I first caught a glimpse of The Game on an MTV G-Unit special and I swore I was seeing double as I had a hard time telling him apart from Lloyd Banks. Physical appearance aside, I was intrigued when I found out this cat hailed from Compton and found a way to get 50’s attention. With no official releases available I turned to the streets to find out what The Game was all about.
“Live From Compton” is a double mix CD with 29 tracks and was apparently released before The Game got down with G-Unit. The songs range from your typical mixtape freestyle over the latest beat, to exclusive Game remixes, to straight West coast funk from when Game was down with Bay area boss, JT the Bigga Figga.
The intro track is interesting to say the least, as The Game AND E-40 get together to add some west coast flavor to Loon’s “How You Want That.” This may be a Game CD, but it’s E-40 who steals the show and makes you wonder yet again why he gets no play outside of Cali. “Straight Outta Compton” is a remake of sorts that has The Game showing love to his hometown roots, both musically and geographically. The first real highlight on this mixtape is “Compton 2 Fillmoe” simply because JT The Bigga Figga makes an appearance and shows you why he is a self proclaimed “Bay area boss.” The track has The Game and JT going back and forth about their respective cities over a fast-paced beat with a small Indian/Middle Eastern influence. “Cocaine” resurrects the sample from 2pac’s “Troublesome” with relative success, while “Don’t Make Me Clap” jacks Busta Rhyme’s “Make it Clap” beat.
Musically, the trend of either using someone else’s beat or using a familiar sample runs through out the album. “Compton Born, Brooklyn Bound” will sound familiar to any old school fan as The D.O.C.’s “It’s Funky Enough” makes an appearance along with 4-5 other beats. The tracks that feature original production are decent enough for the most part with nothing too terrible, but nothing too outstanding either. “Aftermath” is an interesting track that sounds like it was produced by Dr. Dre, but it’s one of only a select few original tracks on the first disk. The second disk is a big change of pace from the first disk as it features nothing but full-length Game tracks that are representative of the west coast funk associated with JT and the bay area. It’s hard to say which disk is better musically as The Game seems to have a knack for choosing good music, whether he’s jacking it from other MC’s or choosing it for his own songs.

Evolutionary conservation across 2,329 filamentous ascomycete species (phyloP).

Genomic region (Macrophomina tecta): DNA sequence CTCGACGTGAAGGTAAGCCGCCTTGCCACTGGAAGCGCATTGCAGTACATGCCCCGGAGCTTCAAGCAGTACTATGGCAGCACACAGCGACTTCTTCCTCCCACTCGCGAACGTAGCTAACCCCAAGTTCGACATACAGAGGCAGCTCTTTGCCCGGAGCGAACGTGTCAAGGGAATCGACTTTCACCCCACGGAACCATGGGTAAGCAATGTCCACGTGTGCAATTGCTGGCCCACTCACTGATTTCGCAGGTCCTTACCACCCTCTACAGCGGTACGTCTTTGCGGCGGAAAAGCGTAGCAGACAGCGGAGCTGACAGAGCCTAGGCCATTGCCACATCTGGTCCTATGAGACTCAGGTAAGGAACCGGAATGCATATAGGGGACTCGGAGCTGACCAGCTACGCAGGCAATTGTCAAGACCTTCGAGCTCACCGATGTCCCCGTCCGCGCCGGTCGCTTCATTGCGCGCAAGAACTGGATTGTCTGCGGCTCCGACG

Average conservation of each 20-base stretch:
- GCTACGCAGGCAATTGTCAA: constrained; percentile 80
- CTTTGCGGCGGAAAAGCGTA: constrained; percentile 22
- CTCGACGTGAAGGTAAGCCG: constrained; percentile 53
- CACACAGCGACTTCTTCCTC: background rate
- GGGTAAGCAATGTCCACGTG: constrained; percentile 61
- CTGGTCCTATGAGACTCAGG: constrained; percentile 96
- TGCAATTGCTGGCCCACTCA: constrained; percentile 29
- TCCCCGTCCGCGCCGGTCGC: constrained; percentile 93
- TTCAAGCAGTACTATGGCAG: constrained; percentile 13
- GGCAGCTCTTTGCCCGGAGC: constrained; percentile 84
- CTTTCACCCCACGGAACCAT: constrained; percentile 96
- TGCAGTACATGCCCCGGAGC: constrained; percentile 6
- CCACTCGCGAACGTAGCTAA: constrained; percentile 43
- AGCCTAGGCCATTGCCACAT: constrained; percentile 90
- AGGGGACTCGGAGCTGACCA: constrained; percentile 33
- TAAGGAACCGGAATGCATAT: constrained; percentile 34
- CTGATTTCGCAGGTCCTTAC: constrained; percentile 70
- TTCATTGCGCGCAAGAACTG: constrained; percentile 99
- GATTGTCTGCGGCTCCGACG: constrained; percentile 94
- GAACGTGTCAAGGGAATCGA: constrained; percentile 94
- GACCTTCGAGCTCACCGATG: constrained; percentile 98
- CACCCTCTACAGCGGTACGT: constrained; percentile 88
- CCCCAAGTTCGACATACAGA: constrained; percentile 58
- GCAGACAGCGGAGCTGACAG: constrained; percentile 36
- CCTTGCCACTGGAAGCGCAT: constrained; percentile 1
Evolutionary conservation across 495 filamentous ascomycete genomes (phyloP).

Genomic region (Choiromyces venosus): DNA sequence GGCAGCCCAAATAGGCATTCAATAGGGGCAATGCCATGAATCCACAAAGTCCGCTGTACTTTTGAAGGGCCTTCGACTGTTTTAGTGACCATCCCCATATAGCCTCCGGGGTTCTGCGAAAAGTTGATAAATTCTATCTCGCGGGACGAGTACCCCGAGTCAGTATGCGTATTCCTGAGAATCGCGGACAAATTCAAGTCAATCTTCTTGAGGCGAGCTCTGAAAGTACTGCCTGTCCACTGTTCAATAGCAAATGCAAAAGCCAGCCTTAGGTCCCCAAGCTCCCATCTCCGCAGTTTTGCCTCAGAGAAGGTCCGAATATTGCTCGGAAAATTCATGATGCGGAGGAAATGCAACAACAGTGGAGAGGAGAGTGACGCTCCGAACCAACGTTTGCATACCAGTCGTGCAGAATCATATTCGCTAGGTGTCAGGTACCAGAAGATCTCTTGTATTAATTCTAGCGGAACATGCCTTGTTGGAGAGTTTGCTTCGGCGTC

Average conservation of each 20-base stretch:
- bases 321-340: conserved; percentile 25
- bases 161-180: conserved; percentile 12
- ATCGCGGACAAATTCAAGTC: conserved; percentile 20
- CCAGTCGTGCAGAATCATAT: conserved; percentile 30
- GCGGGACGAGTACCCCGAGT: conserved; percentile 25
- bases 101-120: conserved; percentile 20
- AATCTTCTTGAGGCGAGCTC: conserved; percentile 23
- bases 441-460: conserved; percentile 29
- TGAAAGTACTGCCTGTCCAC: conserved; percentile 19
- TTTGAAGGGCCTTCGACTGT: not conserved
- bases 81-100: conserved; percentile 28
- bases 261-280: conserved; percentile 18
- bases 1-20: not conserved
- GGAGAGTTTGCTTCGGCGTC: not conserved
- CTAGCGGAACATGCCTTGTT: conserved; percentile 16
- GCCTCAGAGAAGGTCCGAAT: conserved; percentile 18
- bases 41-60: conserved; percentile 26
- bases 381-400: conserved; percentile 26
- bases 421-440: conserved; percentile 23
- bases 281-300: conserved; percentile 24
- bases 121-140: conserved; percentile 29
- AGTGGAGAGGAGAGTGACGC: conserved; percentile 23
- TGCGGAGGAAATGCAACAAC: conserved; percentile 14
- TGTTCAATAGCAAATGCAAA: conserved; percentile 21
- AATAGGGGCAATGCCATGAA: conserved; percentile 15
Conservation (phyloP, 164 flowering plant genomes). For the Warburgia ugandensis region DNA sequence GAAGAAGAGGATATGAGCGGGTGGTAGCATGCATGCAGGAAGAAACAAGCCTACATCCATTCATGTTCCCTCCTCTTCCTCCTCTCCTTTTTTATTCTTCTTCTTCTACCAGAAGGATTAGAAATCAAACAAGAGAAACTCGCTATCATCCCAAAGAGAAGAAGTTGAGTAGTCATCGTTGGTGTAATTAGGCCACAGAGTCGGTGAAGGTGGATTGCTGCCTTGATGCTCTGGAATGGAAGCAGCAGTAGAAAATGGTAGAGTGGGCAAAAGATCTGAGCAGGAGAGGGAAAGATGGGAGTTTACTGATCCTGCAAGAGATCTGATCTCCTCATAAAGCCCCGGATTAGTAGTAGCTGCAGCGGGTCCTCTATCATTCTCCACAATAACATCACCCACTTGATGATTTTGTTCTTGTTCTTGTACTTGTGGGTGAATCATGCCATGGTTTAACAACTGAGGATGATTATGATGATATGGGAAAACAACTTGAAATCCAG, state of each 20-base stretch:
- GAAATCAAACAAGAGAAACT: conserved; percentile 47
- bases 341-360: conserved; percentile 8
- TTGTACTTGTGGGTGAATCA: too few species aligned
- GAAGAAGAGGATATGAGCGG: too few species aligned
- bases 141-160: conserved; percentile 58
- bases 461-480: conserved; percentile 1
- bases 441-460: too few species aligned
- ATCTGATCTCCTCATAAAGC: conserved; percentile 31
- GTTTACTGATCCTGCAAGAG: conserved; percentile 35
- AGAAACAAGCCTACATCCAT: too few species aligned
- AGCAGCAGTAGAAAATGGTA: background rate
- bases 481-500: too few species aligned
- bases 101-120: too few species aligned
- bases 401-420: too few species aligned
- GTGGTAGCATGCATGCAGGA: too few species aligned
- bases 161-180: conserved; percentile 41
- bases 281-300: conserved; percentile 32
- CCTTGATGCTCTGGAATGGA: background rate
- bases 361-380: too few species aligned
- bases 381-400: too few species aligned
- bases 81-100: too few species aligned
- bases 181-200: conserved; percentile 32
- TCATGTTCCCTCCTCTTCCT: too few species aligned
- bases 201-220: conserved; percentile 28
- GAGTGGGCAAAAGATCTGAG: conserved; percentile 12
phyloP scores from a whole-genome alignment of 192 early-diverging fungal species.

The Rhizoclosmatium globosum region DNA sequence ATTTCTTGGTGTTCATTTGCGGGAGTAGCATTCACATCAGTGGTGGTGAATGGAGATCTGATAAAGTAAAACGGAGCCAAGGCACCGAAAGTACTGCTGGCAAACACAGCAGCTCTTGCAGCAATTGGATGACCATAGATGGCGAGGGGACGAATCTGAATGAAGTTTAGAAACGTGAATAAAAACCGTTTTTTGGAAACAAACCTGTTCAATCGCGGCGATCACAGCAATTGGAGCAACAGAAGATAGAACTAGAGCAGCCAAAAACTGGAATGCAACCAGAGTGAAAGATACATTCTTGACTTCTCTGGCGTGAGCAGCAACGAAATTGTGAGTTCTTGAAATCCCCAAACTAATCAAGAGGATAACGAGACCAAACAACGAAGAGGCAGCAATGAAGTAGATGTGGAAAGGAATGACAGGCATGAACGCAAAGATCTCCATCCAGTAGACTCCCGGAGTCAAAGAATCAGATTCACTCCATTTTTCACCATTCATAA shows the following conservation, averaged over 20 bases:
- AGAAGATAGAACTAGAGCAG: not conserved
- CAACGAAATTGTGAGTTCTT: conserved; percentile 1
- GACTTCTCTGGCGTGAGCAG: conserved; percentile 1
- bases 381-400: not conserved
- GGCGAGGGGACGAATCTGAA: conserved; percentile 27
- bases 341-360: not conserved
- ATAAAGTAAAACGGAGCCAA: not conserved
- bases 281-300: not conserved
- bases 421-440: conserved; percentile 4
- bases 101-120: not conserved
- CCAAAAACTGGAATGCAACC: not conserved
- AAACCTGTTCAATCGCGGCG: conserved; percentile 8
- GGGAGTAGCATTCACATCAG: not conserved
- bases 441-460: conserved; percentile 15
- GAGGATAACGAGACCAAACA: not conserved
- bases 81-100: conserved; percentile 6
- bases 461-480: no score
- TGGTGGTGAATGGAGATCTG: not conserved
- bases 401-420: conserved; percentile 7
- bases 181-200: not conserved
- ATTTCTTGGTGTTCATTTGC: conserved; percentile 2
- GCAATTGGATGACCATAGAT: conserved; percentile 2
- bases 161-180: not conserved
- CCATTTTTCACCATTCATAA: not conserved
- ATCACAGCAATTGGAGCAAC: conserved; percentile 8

Lyrically, The Game is much like most of the MC’s coming out today as he sticks to “thugged out” bragging with an occasional sick line. He definitely reps Compton to the fullest and is very well aware of the legacy his city has in the hip-hop world. His constant references to Compton and N.W.A are refreshing, especially in a time where every new MC thinks he’s the best to have ever done it. But this isn’t enough to make The Game any different than other gangsta rappers. Though The Game does have some lines that’ll make you press the rewind button, he surrounds these gems with stories of drugs and guns. On tracks like the Memphis Bleek dis track “Memph Bleek Iz,” The Game shows off the extent of his lyricism and his versatility, but those tracks tend to be few and far between.
It’s a shame The Game gets dragged down by his subject matter as the potential to be a superstar definitely shines through on this CD set. While it is admirable that The Game is trying to carry through the Compton legacy to a new generation of rap fans, he seems concerned with the gangsta image that legacy created rather than attempting to possibly add a different and more positive perspective to Compton’s place in hip hop history. If he is able to balance his gangsta image with more substantive matters, then The Game has the potential to put Compton on the map again, even more so than Guerilla Black has done recently.